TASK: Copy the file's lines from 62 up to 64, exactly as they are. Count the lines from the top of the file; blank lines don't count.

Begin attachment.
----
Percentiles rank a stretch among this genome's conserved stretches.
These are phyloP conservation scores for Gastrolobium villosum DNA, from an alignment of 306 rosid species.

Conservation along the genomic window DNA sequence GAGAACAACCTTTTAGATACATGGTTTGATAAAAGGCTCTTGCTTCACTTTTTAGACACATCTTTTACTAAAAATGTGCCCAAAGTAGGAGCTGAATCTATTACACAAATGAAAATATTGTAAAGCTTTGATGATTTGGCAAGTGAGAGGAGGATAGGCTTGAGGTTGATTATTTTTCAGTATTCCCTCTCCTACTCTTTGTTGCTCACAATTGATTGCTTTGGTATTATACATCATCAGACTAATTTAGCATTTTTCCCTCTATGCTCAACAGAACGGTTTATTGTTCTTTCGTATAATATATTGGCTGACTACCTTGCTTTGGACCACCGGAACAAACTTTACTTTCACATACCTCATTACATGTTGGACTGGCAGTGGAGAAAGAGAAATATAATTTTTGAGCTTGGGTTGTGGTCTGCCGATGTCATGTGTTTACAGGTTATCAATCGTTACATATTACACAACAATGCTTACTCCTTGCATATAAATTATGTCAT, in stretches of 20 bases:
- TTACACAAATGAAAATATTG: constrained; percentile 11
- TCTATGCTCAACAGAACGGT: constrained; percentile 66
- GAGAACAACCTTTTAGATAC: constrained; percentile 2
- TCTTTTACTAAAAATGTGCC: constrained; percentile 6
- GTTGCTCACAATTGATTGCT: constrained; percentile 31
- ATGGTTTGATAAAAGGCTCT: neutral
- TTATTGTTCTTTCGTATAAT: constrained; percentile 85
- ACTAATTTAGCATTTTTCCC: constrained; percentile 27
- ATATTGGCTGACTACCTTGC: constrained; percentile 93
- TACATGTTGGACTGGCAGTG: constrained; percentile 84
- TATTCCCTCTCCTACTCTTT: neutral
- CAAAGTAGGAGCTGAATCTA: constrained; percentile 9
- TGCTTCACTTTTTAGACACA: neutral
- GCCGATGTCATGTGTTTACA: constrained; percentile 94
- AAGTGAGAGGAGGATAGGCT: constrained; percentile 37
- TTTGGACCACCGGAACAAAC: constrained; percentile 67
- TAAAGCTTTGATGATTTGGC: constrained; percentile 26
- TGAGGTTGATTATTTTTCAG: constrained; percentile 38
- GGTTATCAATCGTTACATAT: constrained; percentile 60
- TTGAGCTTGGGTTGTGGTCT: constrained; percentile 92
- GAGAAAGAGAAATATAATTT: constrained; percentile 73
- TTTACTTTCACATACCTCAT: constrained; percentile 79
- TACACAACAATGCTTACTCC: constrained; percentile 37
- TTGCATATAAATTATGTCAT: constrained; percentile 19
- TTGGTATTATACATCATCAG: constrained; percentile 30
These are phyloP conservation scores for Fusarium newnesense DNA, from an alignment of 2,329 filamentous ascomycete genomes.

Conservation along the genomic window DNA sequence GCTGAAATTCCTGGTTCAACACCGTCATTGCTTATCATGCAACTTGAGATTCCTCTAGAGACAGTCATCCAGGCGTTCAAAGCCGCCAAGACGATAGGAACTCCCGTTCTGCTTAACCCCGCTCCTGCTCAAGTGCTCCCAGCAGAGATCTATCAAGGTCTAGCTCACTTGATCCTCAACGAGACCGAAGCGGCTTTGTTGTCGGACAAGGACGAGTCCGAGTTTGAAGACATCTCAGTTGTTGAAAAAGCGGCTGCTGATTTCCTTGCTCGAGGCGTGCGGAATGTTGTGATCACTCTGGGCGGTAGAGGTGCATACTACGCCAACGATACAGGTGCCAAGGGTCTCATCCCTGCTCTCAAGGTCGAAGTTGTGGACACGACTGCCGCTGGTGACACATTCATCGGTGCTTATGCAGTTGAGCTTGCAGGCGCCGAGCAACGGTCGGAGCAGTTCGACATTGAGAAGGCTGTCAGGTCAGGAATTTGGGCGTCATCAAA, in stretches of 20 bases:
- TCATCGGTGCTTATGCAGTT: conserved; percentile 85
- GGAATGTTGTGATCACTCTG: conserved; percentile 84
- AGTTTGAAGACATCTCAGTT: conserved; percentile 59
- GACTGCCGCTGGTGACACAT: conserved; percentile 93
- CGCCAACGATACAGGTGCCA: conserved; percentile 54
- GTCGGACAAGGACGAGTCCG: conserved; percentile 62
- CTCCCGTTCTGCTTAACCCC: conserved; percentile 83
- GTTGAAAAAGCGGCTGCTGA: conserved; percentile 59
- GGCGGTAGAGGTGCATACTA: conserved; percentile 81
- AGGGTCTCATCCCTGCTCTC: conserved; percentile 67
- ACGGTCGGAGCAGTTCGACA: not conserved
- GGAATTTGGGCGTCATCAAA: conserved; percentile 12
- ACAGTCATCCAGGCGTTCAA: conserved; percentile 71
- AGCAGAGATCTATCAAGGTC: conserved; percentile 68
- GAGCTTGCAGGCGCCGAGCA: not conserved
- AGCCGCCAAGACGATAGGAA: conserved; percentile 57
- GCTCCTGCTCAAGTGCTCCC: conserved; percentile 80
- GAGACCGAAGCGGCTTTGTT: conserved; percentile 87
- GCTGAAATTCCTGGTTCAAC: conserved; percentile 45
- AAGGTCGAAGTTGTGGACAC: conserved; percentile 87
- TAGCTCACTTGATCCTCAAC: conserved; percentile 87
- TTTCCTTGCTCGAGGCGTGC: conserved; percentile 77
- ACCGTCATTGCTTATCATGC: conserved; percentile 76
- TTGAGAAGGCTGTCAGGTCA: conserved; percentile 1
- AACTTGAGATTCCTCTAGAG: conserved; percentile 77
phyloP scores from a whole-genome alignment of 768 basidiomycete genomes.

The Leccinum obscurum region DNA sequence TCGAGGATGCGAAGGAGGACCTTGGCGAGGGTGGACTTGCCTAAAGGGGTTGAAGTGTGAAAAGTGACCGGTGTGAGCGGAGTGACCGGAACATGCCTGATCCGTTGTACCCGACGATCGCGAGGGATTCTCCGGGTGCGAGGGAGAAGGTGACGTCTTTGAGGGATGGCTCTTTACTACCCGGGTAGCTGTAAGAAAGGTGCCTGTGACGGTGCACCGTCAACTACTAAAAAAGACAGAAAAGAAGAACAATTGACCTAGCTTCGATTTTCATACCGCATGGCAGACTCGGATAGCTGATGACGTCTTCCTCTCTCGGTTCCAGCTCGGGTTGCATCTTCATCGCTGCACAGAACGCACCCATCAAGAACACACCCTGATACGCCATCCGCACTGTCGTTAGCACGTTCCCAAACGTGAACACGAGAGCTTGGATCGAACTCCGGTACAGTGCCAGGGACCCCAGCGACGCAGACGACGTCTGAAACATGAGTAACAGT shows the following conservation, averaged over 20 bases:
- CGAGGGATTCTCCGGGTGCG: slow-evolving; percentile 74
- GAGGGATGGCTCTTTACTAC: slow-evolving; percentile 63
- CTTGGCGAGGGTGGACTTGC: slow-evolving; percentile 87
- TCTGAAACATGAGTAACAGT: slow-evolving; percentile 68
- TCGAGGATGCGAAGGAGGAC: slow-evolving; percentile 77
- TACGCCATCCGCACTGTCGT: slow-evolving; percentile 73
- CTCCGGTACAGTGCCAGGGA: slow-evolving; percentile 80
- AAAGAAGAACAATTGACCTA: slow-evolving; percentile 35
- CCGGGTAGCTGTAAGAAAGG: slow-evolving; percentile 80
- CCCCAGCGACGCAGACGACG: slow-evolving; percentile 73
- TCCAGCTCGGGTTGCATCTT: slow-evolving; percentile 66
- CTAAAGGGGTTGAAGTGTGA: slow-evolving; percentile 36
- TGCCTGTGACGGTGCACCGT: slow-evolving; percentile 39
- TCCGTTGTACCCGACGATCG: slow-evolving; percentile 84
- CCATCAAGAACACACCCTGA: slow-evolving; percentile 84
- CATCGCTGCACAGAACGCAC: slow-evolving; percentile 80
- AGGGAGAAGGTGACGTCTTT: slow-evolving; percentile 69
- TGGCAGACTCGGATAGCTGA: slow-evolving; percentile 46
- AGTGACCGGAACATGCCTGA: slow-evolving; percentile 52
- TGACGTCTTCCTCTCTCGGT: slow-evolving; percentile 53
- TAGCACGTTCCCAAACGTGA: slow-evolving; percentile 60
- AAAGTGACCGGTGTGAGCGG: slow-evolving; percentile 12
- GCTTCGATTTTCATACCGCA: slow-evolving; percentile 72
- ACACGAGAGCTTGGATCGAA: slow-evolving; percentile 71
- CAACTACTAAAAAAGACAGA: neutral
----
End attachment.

- TCGAGGATGCGAAGGAGGAC: slow-evolving; percentile 77
- TACGCCATCCGCACTGTCGT: slow-evolving; percentile 73
- CTCCGGTACAGTGCCAGGGA: slow-evolving; percentile 80